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Civil Service Reform: Digital by default
By Billy D’Arcy Managing Director of Public Sector Telefónica UK.
In the same week as the Chief Executive of the government’s Major Project Office was named as the new CEO of the civil service, there was something else coming out of Whitehall that caught my eye: a progress report into civil service reform. The report, which sets out current reform priorities, led with the message that ‘the modern civil service needs to be digital all the way through’. A message I’ve seen resonating throughout the public sector forming part of a wider campaign to ensure public services become digital by default.
For me digital by default is about greater engagement with citizens and communities. It’s about reaching them through more convenient and effective channels. It’s also about maximising productivity through smarter ways of working. The civil service reform report touches on all of these, especially the opportunity to use technology to increase the productivity of public sector workers.
Regardless of an organisations’ size, sector or industry, the task of renewing IT equipment is a real challenge. Existing legacy contracts, deep rooted processes and the difficulty in agreeing a joined up approach across departments have all acted as a blocker to public sector organisations becoming more digital. The reform report highlighted a ‘RAG rating’ traffic light system the Cabinet Office uses to rate its progress on reform, and although it was clear to see progress had been made on the whole, it still rated two areas as red: the creation of a model for policy audits, and – perhaps more alarmingly – better IT equipment for civil servants.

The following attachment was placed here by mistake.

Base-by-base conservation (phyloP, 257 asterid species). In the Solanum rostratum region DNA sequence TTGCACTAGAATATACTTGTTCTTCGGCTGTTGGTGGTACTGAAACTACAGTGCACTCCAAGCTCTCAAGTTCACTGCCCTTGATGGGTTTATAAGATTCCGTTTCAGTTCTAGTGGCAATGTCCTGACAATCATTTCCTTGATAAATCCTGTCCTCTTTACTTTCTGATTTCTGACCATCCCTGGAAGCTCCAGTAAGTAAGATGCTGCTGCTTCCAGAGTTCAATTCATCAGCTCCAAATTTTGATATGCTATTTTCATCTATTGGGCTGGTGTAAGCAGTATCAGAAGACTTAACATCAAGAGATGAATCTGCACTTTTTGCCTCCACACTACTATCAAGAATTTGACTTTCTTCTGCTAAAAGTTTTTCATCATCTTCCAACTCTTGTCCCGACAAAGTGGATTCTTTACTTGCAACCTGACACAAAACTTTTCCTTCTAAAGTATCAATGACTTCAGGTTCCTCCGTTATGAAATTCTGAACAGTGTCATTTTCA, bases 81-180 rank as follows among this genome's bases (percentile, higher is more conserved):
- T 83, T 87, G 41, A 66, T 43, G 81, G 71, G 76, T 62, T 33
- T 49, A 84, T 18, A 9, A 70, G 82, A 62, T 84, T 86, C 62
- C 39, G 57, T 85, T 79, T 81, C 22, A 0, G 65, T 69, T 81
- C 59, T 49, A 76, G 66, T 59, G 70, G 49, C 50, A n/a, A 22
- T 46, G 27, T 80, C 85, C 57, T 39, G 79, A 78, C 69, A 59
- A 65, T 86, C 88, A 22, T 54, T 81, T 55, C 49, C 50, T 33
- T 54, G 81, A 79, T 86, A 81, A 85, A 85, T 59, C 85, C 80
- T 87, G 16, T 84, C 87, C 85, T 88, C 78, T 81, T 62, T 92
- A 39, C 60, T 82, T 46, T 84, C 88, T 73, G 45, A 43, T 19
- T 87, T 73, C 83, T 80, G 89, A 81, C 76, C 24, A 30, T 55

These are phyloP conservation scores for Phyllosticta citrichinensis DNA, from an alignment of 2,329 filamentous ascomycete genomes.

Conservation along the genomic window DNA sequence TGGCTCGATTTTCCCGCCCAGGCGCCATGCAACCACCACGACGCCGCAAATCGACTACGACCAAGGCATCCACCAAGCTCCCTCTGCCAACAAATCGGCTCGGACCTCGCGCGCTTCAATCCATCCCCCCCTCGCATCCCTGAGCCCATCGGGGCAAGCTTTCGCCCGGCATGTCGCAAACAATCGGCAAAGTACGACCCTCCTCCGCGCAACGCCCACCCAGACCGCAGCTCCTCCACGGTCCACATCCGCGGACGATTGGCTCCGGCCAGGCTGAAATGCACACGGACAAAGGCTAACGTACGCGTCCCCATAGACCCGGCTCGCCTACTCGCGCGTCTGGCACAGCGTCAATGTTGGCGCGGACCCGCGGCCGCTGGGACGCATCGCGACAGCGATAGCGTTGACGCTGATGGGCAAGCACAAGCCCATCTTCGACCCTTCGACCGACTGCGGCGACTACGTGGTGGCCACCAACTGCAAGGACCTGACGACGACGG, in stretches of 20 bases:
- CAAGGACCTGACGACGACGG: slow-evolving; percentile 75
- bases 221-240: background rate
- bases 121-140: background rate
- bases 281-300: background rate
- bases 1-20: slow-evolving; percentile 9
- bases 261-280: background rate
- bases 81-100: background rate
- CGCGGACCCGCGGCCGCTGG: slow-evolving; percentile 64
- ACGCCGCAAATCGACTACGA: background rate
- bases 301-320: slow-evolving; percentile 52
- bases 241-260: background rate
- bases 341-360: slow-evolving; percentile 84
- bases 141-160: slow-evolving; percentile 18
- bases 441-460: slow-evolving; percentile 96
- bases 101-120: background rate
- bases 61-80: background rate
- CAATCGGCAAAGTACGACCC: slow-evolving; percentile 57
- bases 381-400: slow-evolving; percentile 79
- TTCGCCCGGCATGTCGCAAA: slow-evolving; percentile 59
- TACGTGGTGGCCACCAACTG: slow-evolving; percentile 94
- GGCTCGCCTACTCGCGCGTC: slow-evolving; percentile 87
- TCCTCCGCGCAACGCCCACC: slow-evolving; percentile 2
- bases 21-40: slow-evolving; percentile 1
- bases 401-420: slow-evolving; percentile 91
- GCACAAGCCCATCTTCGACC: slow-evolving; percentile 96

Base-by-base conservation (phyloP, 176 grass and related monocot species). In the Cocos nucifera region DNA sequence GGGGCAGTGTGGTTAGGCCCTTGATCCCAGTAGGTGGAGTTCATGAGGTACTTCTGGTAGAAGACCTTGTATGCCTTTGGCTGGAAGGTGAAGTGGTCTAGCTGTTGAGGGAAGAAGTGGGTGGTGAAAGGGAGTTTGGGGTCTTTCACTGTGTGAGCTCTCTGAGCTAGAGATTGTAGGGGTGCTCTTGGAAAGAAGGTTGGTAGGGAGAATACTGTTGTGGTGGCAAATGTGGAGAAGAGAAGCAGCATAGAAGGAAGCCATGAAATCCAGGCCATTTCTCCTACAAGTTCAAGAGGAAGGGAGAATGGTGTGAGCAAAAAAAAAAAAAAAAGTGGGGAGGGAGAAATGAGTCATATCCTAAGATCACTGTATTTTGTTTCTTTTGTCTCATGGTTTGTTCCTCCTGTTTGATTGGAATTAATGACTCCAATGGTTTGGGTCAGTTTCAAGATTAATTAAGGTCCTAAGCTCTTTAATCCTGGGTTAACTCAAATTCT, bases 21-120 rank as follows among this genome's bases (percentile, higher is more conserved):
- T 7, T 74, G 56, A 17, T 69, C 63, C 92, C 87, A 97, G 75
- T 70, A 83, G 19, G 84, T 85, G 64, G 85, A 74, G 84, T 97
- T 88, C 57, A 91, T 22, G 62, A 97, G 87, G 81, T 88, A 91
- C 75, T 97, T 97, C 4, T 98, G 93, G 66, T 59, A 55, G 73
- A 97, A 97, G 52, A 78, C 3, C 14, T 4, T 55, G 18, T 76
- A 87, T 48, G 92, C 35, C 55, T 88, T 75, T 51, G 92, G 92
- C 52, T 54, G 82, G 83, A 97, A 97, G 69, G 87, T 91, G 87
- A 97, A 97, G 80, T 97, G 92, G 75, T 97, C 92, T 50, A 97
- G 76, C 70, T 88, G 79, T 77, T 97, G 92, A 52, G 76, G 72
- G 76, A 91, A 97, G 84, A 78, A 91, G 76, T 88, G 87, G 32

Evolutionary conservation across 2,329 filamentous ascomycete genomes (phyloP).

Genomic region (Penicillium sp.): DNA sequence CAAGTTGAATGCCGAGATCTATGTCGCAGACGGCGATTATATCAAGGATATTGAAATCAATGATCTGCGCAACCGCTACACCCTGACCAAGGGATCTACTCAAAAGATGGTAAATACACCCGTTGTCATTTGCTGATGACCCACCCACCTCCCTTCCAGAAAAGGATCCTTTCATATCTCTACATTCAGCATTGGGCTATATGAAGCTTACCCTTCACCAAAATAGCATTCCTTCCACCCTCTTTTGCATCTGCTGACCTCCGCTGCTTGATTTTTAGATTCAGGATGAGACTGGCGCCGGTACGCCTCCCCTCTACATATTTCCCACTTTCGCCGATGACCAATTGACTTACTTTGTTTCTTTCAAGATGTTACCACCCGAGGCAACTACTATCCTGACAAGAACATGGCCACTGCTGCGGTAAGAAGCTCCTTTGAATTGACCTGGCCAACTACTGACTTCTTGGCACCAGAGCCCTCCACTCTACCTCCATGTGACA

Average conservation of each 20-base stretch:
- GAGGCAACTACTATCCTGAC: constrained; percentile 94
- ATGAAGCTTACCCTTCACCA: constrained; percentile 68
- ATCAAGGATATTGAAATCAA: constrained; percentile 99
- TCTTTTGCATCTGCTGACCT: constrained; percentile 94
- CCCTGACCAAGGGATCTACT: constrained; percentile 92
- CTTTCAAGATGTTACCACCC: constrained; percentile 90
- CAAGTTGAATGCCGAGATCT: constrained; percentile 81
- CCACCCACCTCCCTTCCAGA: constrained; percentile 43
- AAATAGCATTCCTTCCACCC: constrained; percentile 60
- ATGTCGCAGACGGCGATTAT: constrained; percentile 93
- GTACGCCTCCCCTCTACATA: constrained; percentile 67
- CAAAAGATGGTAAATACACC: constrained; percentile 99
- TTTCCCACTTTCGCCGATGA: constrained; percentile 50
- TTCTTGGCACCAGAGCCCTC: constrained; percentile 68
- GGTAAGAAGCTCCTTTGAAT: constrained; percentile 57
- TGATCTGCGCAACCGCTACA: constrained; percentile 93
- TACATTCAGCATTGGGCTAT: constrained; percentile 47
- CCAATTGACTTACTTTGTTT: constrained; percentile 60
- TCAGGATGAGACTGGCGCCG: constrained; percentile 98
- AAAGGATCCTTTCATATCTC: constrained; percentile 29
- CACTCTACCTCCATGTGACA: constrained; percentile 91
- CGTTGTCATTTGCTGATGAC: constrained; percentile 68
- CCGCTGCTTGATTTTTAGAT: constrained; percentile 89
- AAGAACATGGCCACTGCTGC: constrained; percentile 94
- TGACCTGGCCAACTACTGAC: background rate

It’s vitally important for public sector suppliers to recognise these industry needs and act accordingly. At O2 we are passionate about flexible working and lowering the cost of digital services. That is why two months ago we launched our best-ever public services and third sector tariff – the No.10 tariff – offering a 4G ready device and connection for a flat rate of £10 a month. What’s more we’ve incorporated secure device return and data wiping through O2 Recycle, giving our customers even more flexibility when upgrading their mobile estate.
Public sector organisations are already seeing the benefits of this connectivity. I recently had an interesting conversation with one of our social care customers. They were able to use their smartphone to securely access patient information when in the field, leaving the heavy paperwork behind. This meant that they could address their appointments without having to return to the clinic to submit patient details. In fact earlier this year in partnership with the Centre for Economic and Business Research, we commissioned some research on smarter working in Britain. The report demonstrated that smart technologies could unlock £30 billion worth of productivity for the UK economy.
I’m a firm believer that reforming IT in the public sector doesn’t have to be complicated. The first step along the road is ensuring employees are able to work flexibly on the go and that’s what we’ve focused on with the No.10 tariff. The Chief Executive of the civil service, John Manzoni has no easy task ahead of him, yet in a year’s time, if the former BP director is able to look back and say under his guidance the civil service pushed forward with the digital agenda, then I feel that he can regard it as real progress.
To see how 4G can make a real difference to your organisation click here, or to find out more about the No.10 tariff call our public sector team on 0800 955 5590.